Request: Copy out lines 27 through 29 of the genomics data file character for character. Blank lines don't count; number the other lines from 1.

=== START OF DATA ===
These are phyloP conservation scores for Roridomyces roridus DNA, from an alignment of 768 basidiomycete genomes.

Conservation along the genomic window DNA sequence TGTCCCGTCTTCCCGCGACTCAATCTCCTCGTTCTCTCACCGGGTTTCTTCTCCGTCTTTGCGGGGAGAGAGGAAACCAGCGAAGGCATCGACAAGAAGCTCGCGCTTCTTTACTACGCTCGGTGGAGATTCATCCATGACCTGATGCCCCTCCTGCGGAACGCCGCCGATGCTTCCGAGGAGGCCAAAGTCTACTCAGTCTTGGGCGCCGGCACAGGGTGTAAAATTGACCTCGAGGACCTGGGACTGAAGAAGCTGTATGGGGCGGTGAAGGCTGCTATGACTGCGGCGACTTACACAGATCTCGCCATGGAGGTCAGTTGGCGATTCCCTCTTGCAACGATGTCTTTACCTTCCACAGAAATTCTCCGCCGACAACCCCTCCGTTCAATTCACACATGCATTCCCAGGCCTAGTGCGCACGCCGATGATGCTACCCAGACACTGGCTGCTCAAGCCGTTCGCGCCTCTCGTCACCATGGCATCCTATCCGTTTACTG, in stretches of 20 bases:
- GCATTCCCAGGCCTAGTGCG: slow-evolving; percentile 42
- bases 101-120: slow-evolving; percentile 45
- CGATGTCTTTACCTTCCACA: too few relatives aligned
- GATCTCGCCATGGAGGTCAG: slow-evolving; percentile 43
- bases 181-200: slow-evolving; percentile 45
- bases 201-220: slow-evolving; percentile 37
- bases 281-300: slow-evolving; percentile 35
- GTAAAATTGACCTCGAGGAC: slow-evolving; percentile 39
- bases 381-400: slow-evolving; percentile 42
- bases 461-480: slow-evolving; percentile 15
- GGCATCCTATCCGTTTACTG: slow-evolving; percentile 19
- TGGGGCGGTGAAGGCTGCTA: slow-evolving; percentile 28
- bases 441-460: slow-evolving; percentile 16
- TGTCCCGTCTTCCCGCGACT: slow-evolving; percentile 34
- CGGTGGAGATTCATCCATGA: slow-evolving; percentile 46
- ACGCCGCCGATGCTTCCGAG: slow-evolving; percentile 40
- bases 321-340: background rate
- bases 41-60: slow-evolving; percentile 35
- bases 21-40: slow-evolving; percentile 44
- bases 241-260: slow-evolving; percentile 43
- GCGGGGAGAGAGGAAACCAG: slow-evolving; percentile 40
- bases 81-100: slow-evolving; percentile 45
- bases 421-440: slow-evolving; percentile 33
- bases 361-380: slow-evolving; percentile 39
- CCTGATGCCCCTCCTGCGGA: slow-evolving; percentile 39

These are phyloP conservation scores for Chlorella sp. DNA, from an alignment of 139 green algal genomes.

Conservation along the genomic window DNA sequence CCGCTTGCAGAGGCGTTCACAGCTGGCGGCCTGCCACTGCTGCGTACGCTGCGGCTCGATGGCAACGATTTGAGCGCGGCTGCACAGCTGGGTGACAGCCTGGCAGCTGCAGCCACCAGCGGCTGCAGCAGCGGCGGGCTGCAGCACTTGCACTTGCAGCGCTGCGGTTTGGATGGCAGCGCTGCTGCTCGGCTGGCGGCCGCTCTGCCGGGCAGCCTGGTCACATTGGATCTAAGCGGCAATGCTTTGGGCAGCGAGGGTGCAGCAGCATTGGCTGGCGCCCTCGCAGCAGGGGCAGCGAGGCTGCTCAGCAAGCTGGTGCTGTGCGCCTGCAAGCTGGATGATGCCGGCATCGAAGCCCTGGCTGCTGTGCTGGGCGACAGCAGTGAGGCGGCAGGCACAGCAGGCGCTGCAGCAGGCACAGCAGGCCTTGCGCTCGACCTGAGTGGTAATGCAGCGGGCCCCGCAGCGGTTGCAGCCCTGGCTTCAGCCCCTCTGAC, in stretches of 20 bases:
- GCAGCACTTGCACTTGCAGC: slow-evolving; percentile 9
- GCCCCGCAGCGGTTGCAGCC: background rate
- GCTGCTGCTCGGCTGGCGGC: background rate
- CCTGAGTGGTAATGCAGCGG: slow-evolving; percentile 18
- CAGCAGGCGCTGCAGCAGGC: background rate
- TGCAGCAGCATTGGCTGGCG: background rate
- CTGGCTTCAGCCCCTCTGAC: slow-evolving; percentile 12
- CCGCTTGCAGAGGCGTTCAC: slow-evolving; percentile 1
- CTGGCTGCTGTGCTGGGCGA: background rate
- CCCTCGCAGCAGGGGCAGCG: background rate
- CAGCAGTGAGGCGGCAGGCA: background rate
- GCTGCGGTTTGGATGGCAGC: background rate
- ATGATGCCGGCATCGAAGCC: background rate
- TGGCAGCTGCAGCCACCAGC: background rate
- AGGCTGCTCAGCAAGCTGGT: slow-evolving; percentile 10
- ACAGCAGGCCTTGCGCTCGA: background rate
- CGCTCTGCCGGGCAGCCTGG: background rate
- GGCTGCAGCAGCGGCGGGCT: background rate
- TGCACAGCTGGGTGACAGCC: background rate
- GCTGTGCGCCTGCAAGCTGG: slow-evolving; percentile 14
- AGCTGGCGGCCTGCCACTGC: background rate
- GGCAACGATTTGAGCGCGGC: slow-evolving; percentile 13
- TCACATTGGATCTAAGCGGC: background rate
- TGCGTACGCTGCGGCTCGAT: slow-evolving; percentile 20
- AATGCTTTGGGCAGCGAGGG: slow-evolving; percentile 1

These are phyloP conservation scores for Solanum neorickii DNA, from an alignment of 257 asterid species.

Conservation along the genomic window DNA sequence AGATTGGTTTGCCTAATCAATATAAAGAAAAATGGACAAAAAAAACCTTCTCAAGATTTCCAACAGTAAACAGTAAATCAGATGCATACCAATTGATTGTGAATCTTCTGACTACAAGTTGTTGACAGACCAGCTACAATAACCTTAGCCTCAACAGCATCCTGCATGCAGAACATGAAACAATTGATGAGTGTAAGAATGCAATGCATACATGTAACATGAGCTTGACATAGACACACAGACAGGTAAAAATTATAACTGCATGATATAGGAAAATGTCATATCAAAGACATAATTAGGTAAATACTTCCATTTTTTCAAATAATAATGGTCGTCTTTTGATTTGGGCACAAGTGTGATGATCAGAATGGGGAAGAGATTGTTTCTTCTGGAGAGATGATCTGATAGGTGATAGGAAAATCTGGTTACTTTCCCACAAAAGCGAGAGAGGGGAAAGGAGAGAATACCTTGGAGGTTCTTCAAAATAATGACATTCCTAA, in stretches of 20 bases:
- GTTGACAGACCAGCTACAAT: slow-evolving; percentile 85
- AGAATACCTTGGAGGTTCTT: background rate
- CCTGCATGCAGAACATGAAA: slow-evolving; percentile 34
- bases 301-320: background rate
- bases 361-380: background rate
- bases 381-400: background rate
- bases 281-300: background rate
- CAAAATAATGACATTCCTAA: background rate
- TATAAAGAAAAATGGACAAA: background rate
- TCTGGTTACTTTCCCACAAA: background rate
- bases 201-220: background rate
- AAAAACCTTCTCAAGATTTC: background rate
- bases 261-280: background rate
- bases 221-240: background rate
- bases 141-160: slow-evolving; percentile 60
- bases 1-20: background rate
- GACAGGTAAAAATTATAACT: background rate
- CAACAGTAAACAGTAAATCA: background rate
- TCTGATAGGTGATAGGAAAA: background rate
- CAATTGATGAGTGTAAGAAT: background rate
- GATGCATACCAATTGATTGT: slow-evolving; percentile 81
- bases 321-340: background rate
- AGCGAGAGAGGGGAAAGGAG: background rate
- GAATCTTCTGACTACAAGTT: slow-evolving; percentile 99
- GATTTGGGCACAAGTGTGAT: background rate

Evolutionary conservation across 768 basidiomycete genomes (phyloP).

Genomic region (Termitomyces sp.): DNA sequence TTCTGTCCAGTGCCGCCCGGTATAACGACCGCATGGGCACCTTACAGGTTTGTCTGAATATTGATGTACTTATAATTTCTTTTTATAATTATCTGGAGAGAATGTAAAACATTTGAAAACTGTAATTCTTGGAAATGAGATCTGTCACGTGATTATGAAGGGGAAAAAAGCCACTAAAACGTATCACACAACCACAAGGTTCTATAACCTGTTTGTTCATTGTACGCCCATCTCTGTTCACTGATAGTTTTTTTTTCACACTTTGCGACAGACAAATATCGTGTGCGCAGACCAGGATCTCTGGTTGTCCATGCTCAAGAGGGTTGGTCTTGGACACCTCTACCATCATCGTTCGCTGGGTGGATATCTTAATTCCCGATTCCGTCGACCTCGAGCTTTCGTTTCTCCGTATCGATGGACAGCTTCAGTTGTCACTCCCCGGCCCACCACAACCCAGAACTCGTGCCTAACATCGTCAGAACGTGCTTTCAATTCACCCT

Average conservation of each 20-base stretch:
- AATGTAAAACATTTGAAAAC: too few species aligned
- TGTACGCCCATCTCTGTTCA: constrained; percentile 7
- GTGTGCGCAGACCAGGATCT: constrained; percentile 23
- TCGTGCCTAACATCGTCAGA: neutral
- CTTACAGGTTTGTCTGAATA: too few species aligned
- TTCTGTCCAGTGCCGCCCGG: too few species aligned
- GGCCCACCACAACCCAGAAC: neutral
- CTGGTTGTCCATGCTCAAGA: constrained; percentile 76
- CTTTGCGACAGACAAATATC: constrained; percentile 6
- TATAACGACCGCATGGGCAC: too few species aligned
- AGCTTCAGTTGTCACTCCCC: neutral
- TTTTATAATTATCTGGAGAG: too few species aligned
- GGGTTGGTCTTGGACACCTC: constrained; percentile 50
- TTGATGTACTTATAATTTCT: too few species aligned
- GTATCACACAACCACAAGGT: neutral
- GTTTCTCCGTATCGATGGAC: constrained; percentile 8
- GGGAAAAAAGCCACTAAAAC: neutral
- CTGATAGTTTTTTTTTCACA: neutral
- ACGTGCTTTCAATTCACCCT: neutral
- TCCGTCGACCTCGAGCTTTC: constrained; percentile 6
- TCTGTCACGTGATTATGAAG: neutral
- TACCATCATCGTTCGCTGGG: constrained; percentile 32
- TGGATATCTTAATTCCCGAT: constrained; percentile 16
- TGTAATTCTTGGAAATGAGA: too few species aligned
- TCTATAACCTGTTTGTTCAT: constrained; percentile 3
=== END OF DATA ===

- CCTGATGCCCCTCCTGCGGA: slow-evolving; percentile 39

These are phyloP conservation scores for Chlorella sp. DNA, from an alignment of 139 green algal genomes.

Conservation along the genomic window DNA sequence CCGCTTGCAGAGGCGTTCACAGCTGGCGGCCTGCCACTGCTGCGTACGCTGCGGCTCGATGGCAACGATTTGAGCGCGGCTGCACAGCTGGGTGACAGCCTGGCAGCTGCAGCCACCAGCGGCTGCAGCAGCGGCGGGCTGCAGCACTTGCACTTGCAGCGCTGCGGTTTGGATGGCAGCGCTGCTGCTCGGCTGGCGGCCGCTCTGCCGGGCAGCCTGGTCACATTGGATCTAAGCGGCAATGCTTTGGGCAGCGAGGGTGCAGCAGCATTGGCTGGCGCCCTCGCAGCAGGGGCAGCGAGGCTGCTCAGCAAGCTGGTGCTGTGCGCCTGCAAGCTGGATGATGCCGGCATCGAAGCCCTGGCTGCTGTGCTGGGCGACAGCAGTGAGGCGGCAGGCACAGCAGGCGCTGCAGCAGGCACAGCAGGCCTTGCGCTCGACCTGAGTGGTAATGCAGCGGGCCCCGCAGCGGTTGCAGCCCTGGCTTCAGCCCCTCTGAC, in stretches of 20 bases: